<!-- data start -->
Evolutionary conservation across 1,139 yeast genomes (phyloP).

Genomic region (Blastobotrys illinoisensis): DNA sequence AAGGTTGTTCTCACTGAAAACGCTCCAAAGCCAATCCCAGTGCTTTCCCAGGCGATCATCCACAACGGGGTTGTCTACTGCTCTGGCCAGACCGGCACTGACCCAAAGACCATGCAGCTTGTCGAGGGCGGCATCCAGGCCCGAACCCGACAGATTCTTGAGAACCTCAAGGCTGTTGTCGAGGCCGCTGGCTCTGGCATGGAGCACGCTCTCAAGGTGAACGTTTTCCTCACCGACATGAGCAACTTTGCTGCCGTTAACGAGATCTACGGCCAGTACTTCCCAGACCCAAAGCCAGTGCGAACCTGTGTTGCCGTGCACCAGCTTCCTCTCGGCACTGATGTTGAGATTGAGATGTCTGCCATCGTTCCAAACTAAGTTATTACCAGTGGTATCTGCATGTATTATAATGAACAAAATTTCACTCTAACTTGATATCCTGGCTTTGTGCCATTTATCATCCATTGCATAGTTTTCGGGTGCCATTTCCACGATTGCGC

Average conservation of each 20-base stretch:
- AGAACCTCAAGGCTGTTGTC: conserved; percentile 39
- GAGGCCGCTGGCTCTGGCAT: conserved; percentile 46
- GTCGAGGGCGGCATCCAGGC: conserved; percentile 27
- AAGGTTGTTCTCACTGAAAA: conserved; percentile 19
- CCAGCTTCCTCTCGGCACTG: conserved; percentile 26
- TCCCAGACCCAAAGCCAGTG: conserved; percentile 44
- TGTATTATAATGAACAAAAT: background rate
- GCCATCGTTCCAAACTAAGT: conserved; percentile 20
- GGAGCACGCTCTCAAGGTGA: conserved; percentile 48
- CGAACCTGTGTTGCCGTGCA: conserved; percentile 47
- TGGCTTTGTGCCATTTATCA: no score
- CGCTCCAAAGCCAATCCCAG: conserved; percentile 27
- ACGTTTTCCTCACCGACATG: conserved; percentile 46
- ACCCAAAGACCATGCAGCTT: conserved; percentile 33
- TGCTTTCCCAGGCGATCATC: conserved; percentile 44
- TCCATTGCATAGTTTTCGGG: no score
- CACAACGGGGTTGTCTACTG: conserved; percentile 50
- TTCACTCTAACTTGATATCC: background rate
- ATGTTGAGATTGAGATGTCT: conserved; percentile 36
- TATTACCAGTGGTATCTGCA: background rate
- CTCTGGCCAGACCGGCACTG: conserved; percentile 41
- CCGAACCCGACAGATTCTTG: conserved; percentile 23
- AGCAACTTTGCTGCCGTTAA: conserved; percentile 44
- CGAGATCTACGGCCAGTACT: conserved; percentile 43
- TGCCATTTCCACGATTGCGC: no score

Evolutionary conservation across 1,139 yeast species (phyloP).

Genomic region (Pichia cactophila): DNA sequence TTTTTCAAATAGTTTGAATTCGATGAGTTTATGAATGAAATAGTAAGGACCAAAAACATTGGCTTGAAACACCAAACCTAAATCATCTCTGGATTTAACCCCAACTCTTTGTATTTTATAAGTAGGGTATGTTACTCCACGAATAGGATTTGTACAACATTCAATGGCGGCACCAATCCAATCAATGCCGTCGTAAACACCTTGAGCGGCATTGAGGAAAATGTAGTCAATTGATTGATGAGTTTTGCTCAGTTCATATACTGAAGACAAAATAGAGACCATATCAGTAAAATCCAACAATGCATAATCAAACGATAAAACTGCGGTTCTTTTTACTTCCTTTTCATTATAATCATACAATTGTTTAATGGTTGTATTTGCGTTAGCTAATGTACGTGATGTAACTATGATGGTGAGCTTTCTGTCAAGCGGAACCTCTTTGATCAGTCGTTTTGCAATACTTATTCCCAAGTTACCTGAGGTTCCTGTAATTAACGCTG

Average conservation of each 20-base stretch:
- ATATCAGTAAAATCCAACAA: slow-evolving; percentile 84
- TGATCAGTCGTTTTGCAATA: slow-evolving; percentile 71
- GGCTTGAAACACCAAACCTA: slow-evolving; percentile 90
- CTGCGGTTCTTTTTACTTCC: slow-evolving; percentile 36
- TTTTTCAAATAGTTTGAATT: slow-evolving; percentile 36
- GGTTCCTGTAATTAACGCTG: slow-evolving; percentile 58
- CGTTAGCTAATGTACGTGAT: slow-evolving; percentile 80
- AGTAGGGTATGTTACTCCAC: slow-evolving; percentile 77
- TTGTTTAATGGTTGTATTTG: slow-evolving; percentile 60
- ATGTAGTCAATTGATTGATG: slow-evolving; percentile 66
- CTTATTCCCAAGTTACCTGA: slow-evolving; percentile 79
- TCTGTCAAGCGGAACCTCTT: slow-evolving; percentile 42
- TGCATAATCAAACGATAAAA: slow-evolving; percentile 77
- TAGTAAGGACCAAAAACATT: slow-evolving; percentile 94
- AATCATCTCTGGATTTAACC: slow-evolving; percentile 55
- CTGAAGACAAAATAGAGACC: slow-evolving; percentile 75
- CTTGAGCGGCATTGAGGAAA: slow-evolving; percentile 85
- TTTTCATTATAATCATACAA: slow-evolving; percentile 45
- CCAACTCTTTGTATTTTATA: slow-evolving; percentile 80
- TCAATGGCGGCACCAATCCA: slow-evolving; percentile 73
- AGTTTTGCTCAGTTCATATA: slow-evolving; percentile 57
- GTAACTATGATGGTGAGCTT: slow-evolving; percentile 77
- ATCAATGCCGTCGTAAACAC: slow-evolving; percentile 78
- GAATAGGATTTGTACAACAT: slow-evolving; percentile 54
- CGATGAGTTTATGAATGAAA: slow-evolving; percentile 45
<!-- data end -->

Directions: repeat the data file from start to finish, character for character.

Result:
Evolutionary conservation across 1,139 yeast genomes (phyloP).

Genomic region (Blastobotrys illinoisensis): DNA sequence AAGGTTGTTCTCACTGAAAACGCTCCAAAGCCAATCCCAGTGCTTTCCCAGGCGATCATCCACAACGGGGTTGTCTACTGCTCTGGCCAGACCGGCACTGACCCAAAGACCATGCAGCTTGTCGAGGGCGGCATCCAGGCCCGAACCCGACAGATTCTTGAGAACCTCAAGGCTGTTGTCGAGGCCGCTGGCTCTGGCATGGAGCACGCTCTCAAGGTGAACGTTTTCCTCACCGACATGAGCAACTTTGCTGCCGTTAACGAGATCTACGGCCAGTACTTCCCAGACCCAAAGCCAGTGCGAACCTGTGTTGCCGTGCACCAGCTTCCTCTCGGCACTGATGTTGAGATTGAGATGTCTGCCATCGTTCCAAACTAAGTTATTACCAGTGGTATCTGCATGTATTATAATGAACAAAATTTCACTCTAACTTGATATCCTGGCTTTGTGCCATTTATCATCCATTGCATAGTTTTCGGGTGCCATTTCCACGATTGCGC

Average conservation of each 20-base stretch:
- AGAACCTCAAGGCTGTTGTC: conserved; percentile 39
- GAGGCCGCTGGCTCTGGCAT: conserved; percentile 46
- GTCGAGGGCGGCATCCAGGC: conserved; percentile 27
- AAGGTTGTTCTCACTGAAAA: conserved; percentile 19
- CCAGCTTCCTCTCGGCACTG: conserved; percentile 26
- TCCCAGACCCAAAGCCAGTG: conserved; percentile 44
- TGTATTATAATGAACAAAAT: background rate
- GCCATCGTTCCAAACTAAGT: conserved; percentile 20
- GGAGCACGCTCTCAAGGTGA: conserved; percentile 48
- CGAACCTGTGTTGCCGTGCA: conserved; percentile 47
- TGGCTTTGTGCCATTTATCA: no score
- CGCTCCAAAGCCAATCCCAG: conserved; percentile 27
- ACGTTTTCCTCACCGACATG: conserved; percentile 46
- ACCCAAAGACCATGCAGCTT: conserved; percentile 33
- TGCTTTCCCAGGCGATCATC: conserved; percentile 44
- TCCATTGCATAGTTTTCGGG: no score
- CACAACGGGGTTGTCTACTG: conserved; percentile 50
- TTCACTCTAACTTGATATCC: background rate
- ATGTTGAGATTGAGATGTCT: conserved; percentile 36
- TATTACCAGTGGTATCTGCA: background rate
- CTCTGGCCAGACCGGCACTG: conserved; percentile 41
- CCGAACCCGACAGATTCTTG: conserved; percentile 23
- AGCAACTTTGCTGCCGTTAA: conserved; percentile 44
- CGAGATCTACGGCCAGTACT: conserved; percentile 43
- TGCCATTTCCACGATTGCGC: no score

Evolutionary conservation across 1,139 yeast species (phyloP).

Genomic region (Pichia cactophila): DNA sequence TTTTTCAAATAGTTTGAATTCGATGAGTTTATGAATGAAATAGTAAGGACCAAAAACATTGGCTTGAAACACCAAACCTAAATCATCTCTGGATTTAACCCCAACTCTTTGTATTTTATAAGTAGGGTATGTTACTCCACGAATAGGATTTGTACAACATTCAATGGCGGCACCAATCCAATCAATGCCGTCGTAAACACCTTGAGCGGCATTGAGGAAAATGTAGTCAATTGATTGATGAGTTTTGCTCAGTTCATATACTGAAGACAAAATAGAGACCATATCAGTAAAATCCAACAATGCATAATCAAACGATAAAACTGCGGTTCTTTTTACTTCCTTTTCATTATAATCATACAATTGTTTAATGGTTGTATTTGCGTTAGCTAATGTACGTGATGTAACTATGATGGTGAGCTTTCTGTCAAGCGGAACCTCTTTGATCAGTCGTTTTGCAATACTTATTCCCAAGTTACCTGAGGTTCCTGTAATTAACGCTG

Average conservation of each 20-base stretch:
- ATATCAGTAAAATCCAACAA: slow-evolving; percentile 84
- TGATCAGTCGTTTTGCAATA: slow-evolving; percentile 71
- GGCTTGAAACACCAAACCTA: slow-evolving; percentile 90
- CTGCGGTTCTTTTTACTTCC: slow-evolving; percentile 36
- TTTTTCAAATAGTTTGAATT: slow-evolving; percentile 36
- GGTTCCTGTAATTAACGCTG: slow-evolving; percentile 58
- CGTTAGCTAATGTACGTGAT: slow-evolving; percentile 80
- AGTAGGGTATGTTACTCCAC: slow-evolving; percentile 77
- TTGTTTAATGGTTGTATTTG: slow-evolving; percentile 60
- ATGTAGTCAATTGATTGATG: slow-evolving; percentile 66
- CTTATTCCCAAGTTACCTGA: slow-evolving; percentile 79
- TCTGTCAAGCGGAACCTCTT: slow-evolving; percentile 42
- TGCATAATCAAACGATAAAA: slow-evolving; percentile 77
- TAGTAAGGACCAAAAACATT: slow-evolving; percentile 94
- AATCATCTCTGGATTTAACC: slow-evolving; percentile 55
- CTGAAGACAAAATAGAGACC: slow-evolving; percentile 75
- CTTGAGCGGCATTGAGGAAA: slow-evolving; percentile 85
- TTTTCATTATAATCATACAA: slow-evolving; percentile 45
- CCAACTCTTTGTATTTTATA: slow-evolving; percentile 80
- TCAATGGCGGCACCAATCCA: slow-evolving; percentile 73
- AGTTTTGCTCAGTTCATATA: slow-evolving; percentile 57
- GTAACTATGATGGTGAGCTT: slow-evolving; percentile 77
- ATCAATGCCGTCGTAAACAC: slow-evolving; percentile 78
- GAATAGGATTTGTACAACAT: slow-evolving; percentile 54
- CGATGAGTTTATGAATGAAA: slow-evolving; percentile 45